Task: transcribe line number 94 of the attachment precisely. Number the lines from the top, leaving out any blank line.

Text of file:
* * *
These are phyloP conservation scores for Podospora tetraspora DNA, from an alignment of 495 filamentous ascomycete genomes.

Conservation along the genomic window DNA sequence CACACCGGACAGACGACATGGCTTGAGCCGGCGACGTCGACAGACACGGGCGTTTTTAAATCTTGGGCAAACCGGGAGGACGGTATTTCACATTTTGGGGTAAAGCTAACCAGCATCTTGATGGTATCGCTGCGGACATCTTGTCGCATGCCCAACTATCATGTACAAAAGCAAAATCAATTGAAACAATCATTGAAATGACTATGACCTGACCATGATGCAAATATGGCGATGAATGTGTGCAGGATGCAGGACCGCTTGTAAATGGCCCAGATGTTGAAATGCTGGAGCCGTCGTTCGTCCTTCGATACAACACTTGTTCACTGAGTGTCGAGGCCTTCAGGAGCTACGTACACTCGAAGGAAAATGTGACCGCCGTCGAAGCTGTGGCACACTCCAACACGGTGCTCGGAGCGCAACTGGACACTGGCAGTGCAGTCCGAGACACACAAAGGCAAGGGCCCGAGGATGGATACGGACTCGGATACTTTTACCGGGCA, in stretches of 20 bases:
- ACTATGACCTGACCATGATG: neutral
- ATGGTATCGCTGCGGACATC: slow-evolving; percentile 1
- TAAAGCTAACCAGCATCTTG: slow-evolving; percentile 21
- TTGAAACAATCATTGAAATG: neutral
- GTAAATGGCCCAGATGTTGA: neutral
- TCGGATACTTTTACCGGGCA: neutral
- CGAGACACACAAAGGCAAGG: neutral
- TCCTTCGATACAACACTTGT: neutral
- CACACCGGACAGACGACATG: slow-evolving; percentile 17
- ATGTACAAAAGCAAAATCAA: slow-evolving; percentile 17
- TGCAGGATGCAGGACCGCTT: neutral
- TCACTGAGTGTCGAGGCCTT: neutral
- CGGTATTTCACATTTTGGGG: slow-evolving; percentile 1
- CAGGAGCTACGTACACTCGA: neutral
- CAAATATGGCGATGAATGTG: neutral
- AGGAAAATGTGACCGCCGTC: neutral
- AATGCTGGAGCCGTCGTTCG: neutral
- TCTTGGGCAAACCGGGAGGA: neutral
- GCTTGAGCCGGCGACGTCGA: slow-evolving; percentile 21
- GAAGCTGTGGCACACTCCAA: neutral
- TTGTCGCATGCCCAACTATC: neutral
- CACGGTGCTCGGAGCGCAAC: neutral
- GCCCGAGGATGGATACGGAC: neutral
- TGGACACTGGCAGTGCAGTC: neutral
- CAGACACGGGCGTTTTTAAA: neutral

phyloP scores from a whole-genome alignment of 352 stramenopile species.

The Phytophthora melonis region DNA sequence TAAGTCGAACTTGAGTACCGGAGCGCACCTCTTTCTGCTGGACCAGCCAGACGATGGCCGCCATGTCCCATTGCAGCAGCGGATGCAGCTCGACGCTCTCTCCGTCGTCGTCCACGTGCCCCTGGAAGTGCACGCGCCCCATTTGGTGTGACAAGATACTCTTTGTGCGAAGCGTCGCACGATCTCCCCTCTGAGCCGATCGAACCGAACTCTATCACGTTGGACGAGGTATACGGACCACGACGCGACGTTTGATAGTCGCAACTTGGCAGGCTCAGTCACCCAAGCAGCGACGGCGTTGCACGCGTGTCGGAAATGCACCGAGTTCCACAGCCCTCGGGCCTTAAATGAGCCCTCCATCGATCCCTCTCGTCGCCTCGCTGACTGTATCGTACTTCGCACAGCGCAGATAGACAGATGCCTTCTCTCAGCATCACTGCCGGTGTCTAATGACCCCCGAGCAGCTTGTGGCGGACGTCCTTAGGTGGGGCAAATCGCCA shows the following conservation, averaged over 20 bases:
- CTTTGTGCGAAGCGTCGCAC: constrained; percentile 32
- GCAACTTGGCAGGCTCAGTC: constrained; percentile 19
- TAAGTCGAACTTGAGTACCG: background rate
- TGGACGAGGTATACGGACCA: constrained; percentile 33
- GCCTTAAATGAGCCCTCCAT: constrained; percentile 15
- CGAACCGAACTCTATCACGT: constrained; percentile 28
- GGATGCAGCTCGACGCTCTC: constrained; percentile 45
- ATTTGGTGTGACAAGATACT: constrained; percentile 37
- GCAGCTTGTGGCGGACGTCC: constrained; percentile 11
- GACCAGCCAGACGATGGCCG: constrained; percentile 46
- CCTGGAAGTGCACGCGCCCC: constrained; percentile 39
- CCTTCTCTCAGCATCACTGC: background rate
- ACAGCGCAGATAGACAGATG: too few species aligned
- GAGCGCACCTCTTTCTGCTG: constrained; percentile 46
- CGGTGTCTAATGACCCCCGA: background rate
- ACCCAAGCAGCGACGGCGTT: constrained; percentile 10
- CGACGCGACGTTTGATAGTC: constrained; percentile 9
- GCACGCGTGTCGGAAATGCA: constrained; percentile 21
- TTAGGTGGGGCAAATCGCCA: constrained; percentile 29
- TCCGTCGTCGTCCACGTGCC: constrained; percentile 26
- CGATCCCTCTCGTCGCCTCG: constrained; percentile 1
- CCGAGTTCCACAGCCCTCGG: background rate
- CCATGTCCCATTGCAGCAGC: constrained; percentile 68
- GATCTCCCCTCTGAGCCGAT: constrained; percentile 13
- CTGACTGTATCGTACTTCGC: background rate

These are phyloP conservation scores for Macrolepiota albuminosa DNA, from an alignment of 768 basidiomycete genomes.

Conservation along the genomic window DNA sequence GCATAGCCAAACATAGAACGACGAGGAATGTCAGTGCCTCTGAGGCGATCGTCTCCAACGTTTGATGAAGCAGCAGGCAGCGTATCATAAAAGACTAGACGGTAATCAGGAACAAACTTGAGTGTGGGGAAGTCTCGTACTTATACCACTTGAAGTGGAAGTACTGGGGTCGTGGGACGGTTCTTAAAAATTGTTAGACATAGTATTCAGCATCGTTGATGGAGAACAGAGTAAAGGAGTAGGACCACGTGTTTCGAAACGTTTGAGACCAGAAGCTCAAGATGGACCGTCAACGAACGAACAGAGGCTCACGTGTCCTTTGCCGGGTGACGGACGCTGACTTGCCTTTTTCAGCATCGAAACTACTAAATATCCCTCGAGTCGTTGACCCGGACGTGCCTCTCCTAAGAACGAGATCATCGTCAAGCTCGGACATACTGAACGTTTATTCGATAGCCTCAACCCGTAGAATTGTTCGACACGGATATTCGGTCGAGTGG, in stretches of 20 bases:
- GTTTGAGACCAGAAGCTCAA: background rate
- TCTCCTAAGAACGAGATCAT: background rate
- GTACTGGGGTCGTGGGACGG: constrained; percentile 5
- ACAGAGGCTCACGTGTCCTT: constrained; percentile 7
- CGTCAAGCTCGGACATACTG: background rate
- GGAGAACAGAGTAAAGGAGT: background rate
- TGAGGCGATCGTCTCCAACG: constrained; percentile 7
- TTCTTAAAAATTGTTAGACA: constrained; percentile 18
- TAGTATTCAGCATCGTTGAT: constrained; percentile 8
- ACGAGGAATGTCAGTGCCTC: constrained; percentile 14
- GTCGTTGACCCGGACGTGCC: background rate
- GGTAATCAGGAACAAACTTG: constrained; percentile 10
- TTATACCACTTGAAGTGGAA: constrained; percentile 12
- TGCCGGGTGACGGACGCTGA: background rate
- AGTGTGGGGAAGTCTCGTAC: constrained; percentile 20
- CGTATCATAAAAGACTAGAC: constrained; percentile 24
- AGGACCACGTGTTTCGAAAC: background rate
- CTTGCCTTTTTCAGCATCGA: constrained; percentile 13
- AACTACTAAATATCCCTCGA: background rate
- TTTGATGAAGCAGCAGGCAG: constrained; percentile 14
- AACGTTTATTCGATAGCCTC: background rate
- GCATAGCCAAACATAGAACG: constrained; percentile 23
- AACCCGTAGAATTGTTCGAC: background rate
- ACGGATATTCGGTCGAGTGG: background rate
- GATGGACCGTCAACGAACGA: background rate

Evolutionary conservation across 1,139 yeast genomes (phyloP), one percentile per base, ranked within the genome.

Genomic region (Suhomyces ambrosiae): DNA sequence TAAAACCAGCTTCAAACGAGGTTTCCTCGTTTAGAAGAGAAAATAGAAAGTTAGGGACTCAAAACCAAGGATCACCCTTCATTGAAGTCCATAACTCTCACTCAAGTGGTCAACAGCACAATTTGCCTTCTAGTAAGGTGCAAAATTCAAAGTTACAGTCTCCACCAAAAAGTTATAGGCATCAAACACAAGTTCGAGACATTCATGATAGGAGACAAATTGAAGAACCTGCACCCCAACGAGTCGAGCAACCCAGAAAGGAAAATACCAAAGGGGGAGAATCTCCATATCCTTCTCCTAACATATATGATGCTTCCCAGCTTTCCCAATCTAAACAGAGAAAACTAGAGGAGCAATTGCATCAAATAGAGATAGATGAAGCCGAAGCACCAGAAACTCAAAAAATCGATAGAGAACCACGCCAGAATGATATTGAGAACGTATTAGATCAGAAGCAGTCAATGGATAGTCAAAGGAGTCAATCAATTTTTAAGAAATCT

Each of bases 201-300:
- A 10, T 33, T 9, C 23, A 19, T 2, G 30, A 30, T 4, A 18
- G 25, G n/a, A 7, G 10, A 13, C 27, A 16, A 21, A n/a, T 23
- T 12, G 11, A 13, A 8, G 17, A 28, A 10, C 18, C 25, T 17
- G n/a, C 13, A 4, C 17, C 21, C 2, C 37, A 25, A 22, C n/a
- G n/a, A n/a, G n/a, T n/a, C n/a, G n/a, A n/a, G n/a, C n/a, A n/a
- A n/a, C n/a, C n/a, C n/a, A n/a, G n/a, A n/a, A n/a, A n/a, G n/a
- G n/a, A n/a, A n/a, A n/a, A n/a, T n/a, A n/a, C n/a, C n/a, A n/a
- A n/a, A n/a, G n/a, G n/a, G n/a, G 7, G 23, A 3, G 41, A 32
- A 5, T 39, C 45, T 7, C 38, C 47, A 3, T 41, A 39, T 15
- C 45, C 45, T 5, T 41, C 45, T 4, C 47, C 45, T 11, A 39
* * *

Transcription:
- C 45, C 45, T 5, T 41, C 45, T 4, C 47, C 45, T 11, A 39